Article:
I can't tell you how that has shocked me. They are well-written, beautifully plotted, unique stories. And, the "preachy thing" is almost entirely absent from Christian writing, which is how it needs to be. My objective in reading Christian or inspirational books is to read books that have good storylines without the elements I dislike. Graphic sex, swearing and violence don't necessarily improve a book in any way, in my opinion; they just make some of us cringe. It's also especially exciting to find that there are now so many books that I'm comfortable handing to my teenager.
The only flaw I found in June Bug is that the beginning sounds more like it was written by a 9-year-old than the remainder of the book. The paragraphs above are the opening three paragraphs (minus a couple of sentences, due to space considerations). After the opening chapter, June Bug seems to become a great deal sharper and less childish in a short time, but never to the point that she's impossible to believe in. Also, the ending . . . agony. I love/hate the ending. I synopsized the book for my husband and told him why I wanted the book to end a certain way and how it ended. We agreed that it had to end the way it did -- it simply wouldn't have worked for it to have ended the way my heart desired.
My way of dealing with an ending I don't love is to either mentally change it or tack on an extra imaginary ending in my head. I can't tell you my imagined ending because then you'd know the real one. Just go out and buy it. If you hate it, you can ignore me the next time I say "Buy this book," because I almost never do. I don't want 200 people to blame me for a bad reading experience. June Bug is an excellent read -- no two ways about it. Because of the slight inconsistency in tone, I'm taking off a half-point. I can't bear to take off any more than that.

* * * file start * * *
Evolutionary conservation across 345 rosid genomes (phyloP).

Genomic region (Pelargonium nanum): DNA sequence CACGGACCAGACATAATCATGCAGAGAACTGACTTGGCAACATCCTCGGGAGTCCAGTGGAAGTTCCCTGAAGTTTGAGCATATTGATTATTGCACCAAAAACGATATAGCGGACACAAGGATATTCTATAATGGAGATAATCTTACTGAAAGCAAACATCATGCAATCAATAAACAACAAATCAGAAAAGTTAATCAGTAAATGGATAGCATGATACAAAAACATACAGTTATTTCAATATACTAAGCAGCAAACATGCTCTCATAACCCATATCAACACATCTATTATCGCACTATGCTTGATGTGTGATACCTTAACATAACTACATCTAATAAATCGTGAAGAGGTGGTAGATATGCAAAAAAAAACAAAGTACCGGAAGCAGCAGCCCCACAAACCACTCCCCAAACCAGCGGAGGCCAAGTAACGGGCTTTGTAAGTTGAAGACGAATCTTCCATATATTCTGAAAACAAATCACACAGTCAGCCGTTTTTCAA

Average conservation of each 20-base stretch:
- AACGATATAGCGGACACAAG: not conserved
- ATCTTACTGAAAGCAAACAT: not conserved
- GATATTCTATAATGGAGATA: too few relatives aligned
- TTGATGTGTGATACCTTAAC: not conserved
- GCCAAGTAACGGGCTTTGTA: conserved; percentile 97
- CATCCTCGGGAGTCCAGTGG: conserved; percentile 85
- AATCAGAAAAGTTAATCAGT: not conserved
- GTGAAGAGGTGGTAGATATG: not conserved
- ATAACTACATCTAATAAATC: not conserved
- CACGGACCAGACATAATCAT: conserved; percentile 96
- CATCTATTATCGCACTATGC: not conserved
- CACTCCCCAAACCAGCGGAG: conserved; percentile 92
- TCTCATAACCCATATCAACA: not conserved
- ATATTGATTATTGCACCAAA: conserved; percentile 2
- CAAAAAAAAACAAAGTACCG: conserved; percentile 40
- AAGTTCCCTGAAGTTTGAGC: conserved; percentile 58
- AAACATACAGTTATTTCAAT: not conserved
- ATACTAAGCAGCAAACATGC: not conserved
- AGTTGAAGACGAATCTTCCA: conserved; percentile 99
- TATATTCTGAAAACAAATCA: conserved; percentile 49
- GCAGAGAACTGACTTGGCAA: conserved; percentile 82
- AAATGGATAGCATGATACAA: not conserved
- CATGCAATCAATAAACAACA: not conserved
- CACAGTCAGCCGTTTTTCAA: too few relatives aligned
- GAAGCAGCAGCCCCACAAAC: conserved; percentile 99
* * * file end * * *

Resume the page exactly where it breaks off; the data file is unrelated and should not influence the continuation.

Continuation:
4.5/5 - Excellent writing, emotionally engaging, well-developed characters, solid plotting. I found this book impossible to put down. I actually figured out the mystery about 50 pages before the end but it didn't matter one whit. How the author ended the book was just as important as the actual resolution to the mystery element. The characters are so amazing that you just have to know what's going to happen to them.
I'm writing this on Monday and I've been hammering out reviews like crazy, today. My rear end is totally numb. So, not a lot of chatter, but maybe I'll babble at you in the next post. My camera and I have not been out much at all, this summer, and I think I need to go on a field trip or two in order to get some pictures worth sharing. I noticed the lantana at my son's school is drawing a few hummingbirds and the occasional butterfly. I'm not sure I can sneak onto the school grounds without having a reason (security, barricades, etc. -- very annoying), so maybe I'll just show up early for after-school pick-up and see if I can catch something flying or fluttering around the shrubs. It seems like the weather has negatively impacted the butterfly and hummingbird life, around town. I'm not even seeing them at the pool -- where it's not unusual to see 4 or 5 different varieties of butterfly on the same plant.
Well, looky there. Somebody got carried away and chattered, after all. Better shut up and read. Happy Monday!